CONTRIBUTED BY TEANNA SIDLES
On our way back to Brussels from Brugges, we stopped off in Ghent. Rick Steves suggests stopping off in Ghent if you’re making the trip out to Brugges. Since we got a late start, we decided to head to Brugges first and stop off in Ghent on the way back since it didn’t look like there was much to do, and it’s only 30 minutes away from Brussels.
During the Middle Ages, Ghent was one of the richest and most powerful cities in Europe. It was once considered the second largest city north of the alps, after Paris. Now days, Ghent is thriving as many young people choose to live here instead of in the countryside or the crowded city centers of Brussels and Antwerp.
We found a parking garage close to the city center (Sint-Michiels) and headed out to check things out (Note: This parking garage only accepts Credit Cards that with a PIN; Debit cards work here.)
Ghent is an interesting city, the rich past can be clearly seen when viewing the imposing architecture of churches and the houses of rich traders. The best part of the city center is that it is free of cars, it is a very welcoming and open area, which does not fail to impress even the people who live there.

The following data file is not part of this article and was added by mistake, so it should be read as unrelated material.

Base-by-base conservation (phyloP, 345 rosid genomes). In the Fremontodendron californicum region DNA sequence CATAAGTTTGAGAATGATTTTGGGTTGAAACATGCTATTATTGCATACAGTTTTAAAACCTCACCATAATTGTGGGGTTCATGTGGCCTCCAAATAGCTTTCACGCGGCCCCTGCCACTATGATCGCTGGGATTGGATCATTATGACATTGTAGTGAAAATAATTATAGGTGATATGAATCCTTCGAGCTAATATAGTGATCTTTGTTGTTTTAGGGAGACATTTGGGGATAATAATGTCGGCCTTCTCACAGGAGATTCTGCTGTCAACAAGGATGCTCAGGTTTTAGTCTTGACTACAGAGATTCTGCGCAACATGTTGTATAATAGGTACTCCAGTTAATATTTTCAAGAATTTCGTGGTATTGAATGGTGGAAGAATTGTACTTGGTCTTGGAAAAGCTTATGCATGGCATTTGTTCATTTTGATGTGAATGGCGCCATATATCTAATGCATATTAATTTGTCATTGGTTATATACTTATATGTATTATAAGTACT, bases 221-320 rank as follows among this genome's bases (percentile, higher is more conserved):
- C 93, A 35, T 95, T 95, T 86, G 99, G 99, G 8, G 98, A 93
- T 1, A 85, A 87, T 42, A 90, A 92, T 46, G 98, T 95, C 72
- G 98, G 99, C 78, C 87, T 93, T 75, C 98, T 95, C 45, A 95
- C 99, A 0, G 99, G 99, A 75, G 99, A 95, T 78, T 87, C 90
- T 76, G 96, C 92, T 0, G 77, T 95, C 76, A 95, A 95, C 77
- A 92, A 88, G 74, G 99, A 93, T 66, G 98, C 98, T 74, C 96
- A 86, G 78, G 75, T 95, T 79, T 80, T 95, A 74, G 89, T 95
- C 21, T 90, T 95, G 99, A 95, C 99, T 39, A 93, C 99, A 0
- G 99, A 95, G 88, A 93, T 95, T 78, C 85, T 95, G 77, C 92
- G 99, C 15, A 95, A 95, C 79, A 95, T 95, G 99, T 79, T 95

The Sint-Michiels parking garage is literally next to the Saint Michales Bridge, one of the focal points of Ghent. From the bridge you can see down into the heart of Ghent, Post Office building, the Church of Saint Nicholas, the Belfry, Gravensteen and St. Bavo’s Cathedral. To be honest that’s about all there is to do in Ghent.
The main point of our stop off in Ghent was to check out The Gravensteen, or the Castle of the Counts. It was built in 1180 by Philip of Alsace. It was modeled after the crusaders castles that Philip of Alsace encountered while he participated in the second crusade. It was a fortress designed not to protect the people of Ghent, but to intimidate the city’s independence-minded citizens. Kinda crazy to think about that!
Over the years the castle was used as a courthouse, a prison and eventually decayed. Houses were built against the walls and even on the courtyard and the stones of the walls were used to erect other buildings. At one point in time it even served as a factory. At the end of the 19th century, the castle was scheduled to be demolished. The castle has been repaired enough to allow people to travel through it and climb on top. It is still partly surrounded by the moat. Inside is a museum with various torture devices (and a guillotine) that were historically used in Ghent.
Since we had our dog Rylie with us, we walked around the city and enjoyed how cute everything was! It was a nice end to a busy day. I loved Ghent and thought it was worth a stop especially since it was literally on the way.
Note: Teanna originally published this article on her website, and then shared it with Germany Ja!
Tips for Your Trip:
Sint Michiels Parking
Sint-Michielsplein 8, 9000 Gent, Belgium
The Gravensteen, The Castle of the Counts
Sint-Veerleplein 11, 9000 Gent, Belgium
Open daily 10:00 AM – 6:00 PM
Tickets (includes movie guide):
Young Adults ages 19-25: €6.00
Children ages 0-18: Free